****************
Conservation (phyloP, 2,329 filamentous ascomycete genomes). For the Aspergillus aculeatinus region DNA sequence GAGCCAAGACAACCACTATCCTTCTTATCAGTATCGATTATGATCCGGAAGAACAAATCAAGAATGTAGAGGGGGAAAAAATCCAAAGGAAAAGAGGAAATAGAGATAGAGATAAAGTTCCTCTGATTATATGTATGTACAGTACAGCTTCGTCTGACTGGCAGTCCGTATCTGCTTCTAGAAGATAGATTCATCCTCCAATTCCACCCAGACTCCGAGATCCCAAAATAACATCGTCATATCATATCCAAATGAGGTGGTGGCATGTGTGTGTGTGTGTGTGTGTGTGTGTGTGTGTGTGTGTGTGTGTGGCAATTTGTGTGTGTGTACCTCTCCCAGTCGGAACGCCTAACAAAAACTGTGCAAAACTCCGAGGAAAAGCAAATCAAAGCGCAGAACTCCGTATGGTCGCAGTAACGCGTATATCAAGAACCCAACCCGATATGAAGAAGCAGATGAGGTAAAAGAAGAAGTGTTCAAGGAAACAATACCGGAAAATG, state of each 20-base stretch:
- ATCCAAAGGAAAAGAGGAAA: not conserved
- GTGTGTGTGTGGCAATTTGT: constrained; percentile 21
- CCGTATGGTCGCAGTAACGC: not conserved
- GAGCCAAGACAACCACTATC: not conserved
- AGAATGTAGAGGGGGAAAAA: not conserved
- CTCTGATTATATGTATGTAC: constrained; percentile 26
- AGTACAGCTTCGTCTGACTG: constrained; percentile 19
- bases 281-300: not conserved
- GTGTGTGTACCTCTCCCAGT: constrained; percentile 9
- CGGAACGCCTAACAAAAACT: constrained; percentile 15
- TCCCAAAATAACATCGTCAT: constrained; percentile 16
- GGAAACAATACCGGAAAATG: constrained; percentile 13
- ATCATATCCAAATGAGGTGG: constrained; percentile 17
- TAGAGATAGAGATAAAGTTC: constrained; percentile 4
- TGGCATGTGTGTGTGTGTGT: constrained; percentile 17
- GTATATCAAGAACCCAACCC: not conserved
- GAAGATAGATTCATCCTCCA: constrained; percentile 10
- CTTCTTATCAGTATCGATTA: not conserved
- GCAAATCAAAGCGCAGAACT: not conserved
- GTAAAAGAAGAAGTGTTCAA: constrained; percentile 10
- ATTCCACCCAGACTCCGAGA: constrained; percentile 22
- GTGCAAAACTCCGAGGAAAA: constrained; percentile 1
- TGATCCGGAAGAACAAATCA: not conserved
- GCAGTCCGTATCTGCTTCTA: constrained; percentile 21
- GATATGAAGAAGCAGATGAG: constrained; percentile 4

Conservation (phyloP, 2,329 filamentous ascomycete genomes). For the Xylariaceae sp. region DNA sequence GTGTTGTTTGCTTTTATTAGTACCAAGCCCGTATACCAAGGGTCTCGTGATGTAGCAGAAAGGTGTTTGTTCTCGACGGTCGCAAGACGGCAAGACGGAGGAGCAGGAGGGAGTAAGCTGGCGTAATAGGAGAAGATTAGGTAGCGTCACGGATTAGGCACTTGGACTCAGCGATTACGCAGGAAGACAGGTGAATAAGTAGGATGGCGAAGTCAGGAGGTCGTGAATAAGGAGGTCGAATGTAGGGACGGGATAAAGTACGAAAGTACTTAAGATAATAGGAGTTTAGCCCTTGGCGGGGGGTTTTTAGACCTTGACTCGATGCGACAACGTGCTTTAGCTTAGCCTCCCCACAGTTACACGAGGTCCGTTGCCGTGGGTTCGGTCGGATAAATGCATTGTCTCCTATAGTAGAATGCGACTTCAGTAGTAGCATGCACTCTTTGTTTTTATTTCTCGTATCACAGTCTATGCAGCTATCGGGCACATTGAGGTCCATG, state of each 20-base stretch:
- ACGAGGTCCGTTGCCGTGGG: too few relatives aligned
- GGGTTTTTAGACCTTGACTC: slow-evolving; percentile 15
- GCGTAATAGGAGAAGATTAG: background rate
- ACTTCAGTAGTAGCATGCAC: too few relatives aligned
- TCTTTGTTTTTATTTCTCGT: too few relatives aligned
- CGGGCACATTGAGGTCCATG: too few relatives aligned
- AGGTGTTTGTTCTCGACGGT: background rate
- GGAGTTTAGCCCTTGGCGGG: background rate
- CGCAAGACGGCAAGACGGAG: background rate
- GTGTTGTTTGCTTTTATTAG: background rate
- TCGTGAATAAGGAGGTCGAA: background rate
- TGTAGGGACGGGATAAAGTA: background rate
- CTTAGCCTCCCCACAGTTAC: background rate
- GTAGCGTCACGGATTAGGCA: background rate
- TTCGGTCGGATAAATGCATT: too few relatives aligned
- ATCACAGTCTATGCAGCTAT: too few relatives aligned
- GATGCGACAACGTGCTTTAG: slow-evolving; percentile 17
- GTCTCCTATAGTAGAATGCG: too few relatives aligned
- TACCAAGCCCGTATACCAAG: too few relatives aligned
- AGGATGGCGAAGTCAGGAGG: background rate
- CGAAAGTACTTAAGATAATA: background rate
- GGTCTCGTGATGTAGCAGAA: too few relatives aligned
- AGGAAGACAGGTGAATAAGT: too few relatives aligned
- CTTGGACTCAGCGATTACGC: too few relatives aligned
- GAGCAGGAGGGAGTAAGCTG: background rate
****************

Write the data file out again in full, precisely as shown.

Conservation (phyloP, 2,329 filamentous ascomycete genomes). For the Aspergillus aculeatinus region DNA sequence GAGCCAAGACAACCACTATCCTTCTTATCAGTATCGATTATGATCCGGAAGAACAAATCAAGAATGTAGAGGGGGAAAAAATCCAAAGGAAAAGAGGAAATAGAGATAGAGATAAAGTTCCTCTGATTATATGTATGTACAGTACAGCTTCGTCTGACTGGCAGTCCGTATCTGCTTCTAGAAGATAGATTCATCCTCCAATTCCACCCAGACTCCGAGATCCCAAAATAACATCGTCATATCATATCCAAATGAGGTGGTGGCATGTGTGTGTGTGTGTGTGTGTGTGTGTGTGTGTGTGTGTGTGTGTGGCAATTTGTGTGTGTGTACCTCTCCCAGTCGGAACGCCTAACAAAAACTGTGCAAAACTCCGAGGAAAAGCAAATCAAAGCGCAGAACTCCGTATGGTCGCAGTAACGCGTATATCAAGAACCCAACCCGATATGAAGAAGCAGATGAGGTAAAAGAAGAAGTGTTCAAGGAAACAATACCGGAAAATG, state of each 20-base stretch:
- ATCCAAAGGAAAAGAGGAAA: not conserved
- GTGTGTGTGTGGCAATTTGT: constrained; percentile 21
- CCGTATGGTCGCAGTAACGC: not conserved
- GAGCCAAGACAACCACTATC: not conserved
- AGAATGTAGAGGGGGAAAAA: not conserved
- CTCTGATTATATGTATGTAC: constrained; percentile 26
- AGTACAGCTTCGTCTGACTG: constrained; percentile 19
- bases 281-300: not conserved
- GTGTGTGTACCTCTCCCAGT: constrained; percentile 9
- CGGAACGCCTAACAAAAACT: constrained; percentile 15
- TCCCAAAATAACATCGTCAT: constrained; percentile 16
- GGAAACAATACCGGAAAATG: constrained; percentile 13
- ATCATATCCAAATGAGGTGG: constrained; percentile 17
- TAGAGATAGAGATAAAGTTC: constrained; percentile 4
- TGGCATGTGTGTGTGTGTGT: constrained; percentile 17
- GTATATCAAGAACCCAACCC: not conserved
- GAAGATAGATTCATCCTCCA: constrained; percentile 10
- CTTCTTATCAGTATCGATTA: not conserved
- GCAAATCAAAGCGCAGAACT: not conserved
- GTAAAAGAAGAAGTGTTCAA: constrained; percentile 10
- ATTCCACCCAGACTCCGAGA: constrained; percentile 22
- GTGCAAAACTCCGAGGAAAA: constrained; percentile 1
- TGATCCGGAAGAACAAATCA: not conserved
- GCAGTCCGTATCTGCTTCTA: constrained; percentile 21
- GATATGAAGAAGCAGATGAG: constrained; percentile 4

Conservation (phyloP, 2,329 filamentous ascomycete genomes). For the Xylariaceae sp. region DNA sequence GTGTTGTTTGCTTTTATTAGTACCAAGCCCGTATACCAAGGGTCTCGTGATGTAGCAGAAAGGTGTTTGTTCTCGACGGTCGCAAGACGGCAAGACGGAGGAGCAGGAGGGAGTAAGCTGGCGTAATAGGAGAAGATTAGGTAGCGTCACGGATTAGGCACTTGGACTCAGCGATTACGCAGGAAGACAGGTGAATAAGTAGGATGGCGAAGTCAGGAGGTCGTGAATAAGGAGGTCGAATGTAGGGACGGGATAAAGTACGAAAGTACTTAAGATAATAGGAGTTTAGCCCTTGGCGGGGGGTTTTTAGACCTTGACTCGATGCGACAACGTGCTTTAGCTTAGCCTCCCCACAGTTACACGAGGTCCGTTGCCGTGGGTTCGGTCGGATAAATGCATTGTCTCCTATAGTAGAATGCGACTTCAGTAGTAGCATGCACTCTTTGTTTTTATTTCTCGTATCACAGTCTATGCAGCTATCGGGCACATTGAGGTCCATG, state of each 20-base stretch:
- ACGAGGTCCGTTGCCGTGGG: too few relatives aligned
- GGGTTTTTAGACCTTGACTC: slow-evolving; percentile 15
- GCGTAATAGGAGAAGATTAG: background rate
- ACTTCAGTAGTAGCATGCAC: too few relatives aligned
- TCTTTGTTTTTATTTCTCGT: too few relatives aligned
- CGGGCACATTGAGGTCCATG: too few relatives aligned
- AGGTGTTTGTTCTCGACGGT: background rate
- GGAGTTTAGCCCTTGGCGGG: background rate
- CGCAAGACGGCAAGACGGAG: background rate
- GTGTTGTTTGCTTTTATTAG: background rate
- TCGTGAATAAGGAGGTCGAA: background rate
- TGTAGGGACGGGATAAAGTA: background rate
- CTTAGCCTCCCCACAGTTAC: background rate
- GTAGCGTCACGGATTAGGCA: background rate
- TTCGGTCGGATAAATGCATT: too few relatives aligned
- ATCACAGTCTATGCAGCTAT: too few relatives aligned
- GATGCGACAACGTGCTTTAG: slow-evolving; percentile 17
- GTCTCCTATAGTAGAATGCG: too few relatives aligned
- TACCAAGCCCGTATACCAAG: too few relatives aligned
- AGGATGGCGAAGTCAGGAGG: background rate
- CGAAAGTACTTAAGATAATA: background rate
- GGTCTCGTGATGTAGCAGAA: too few relatives aligned
- AGGAAGACAGGTGAATAAGT: too few relatives aligned
- CTTGGACTCAGCGATTACGC: too few relatives aligned
- GAGCAGGAGGGAGTAAGCTG: background rate